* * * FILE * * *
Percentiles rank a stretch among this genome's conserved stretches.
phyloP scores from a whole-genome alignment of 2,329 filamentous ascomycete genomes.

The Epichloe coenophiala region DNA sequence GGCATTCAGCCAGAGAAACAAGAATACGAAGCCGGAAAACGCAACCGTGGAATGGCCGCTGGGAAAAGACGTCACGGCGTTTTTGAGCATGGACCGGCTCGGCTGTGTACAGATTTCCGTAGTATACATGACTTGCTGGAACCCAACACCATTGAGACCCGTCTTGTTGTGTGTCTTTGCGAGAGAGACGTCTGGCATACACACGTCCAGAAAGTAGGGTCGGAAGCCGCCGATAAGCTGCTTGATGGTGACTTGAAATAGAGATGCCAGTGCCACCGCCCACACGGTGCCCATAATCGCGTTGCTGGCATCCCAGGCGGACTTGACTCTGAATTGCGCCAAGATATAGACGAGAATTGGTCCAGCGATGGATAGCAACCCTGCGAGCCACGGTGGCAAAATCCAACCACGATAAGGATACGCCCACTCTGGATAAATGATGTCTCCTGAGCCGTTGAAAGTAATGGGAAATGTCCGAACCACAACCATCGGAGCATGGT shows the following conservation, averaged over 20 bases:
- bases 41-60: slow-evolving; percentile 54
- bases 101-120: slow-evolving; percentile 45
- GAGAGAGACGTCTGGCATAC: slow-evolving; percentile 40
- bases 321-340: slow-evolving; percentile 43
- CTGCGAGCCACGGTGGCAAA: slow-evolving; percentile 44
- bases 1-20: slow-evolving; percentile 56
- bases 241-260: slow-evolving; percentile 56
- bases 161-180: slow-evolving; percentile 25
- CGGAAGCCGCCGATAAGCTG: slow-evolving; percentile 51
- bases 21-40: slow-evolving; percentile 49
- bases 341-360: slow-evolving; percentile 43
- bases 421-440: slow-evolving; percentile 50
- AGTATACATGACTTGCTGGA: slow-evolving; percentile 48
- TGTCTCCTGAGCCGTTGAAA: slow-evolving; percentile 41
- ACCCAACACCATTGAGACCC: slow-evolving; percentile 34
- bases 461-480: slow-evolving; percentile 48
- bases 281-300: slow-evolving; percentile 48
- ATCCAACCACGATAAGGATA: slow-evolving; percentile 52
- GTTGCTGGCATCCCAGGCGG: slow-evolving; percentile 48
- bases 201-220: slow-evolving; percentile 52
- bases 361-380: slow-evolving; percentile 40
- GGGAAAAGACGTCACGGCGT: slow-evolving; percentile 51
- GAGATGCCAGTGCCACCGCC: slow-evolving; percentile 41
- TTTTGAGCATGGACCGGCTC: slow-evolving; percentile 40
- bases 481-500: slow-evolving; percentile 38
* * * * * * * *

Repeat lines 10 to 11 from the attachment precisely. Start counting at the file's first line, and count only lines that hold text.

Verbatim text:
- bases 241-260: slow-evolving; percentile 56
- bases 161-180: slow-evolving; percentile 25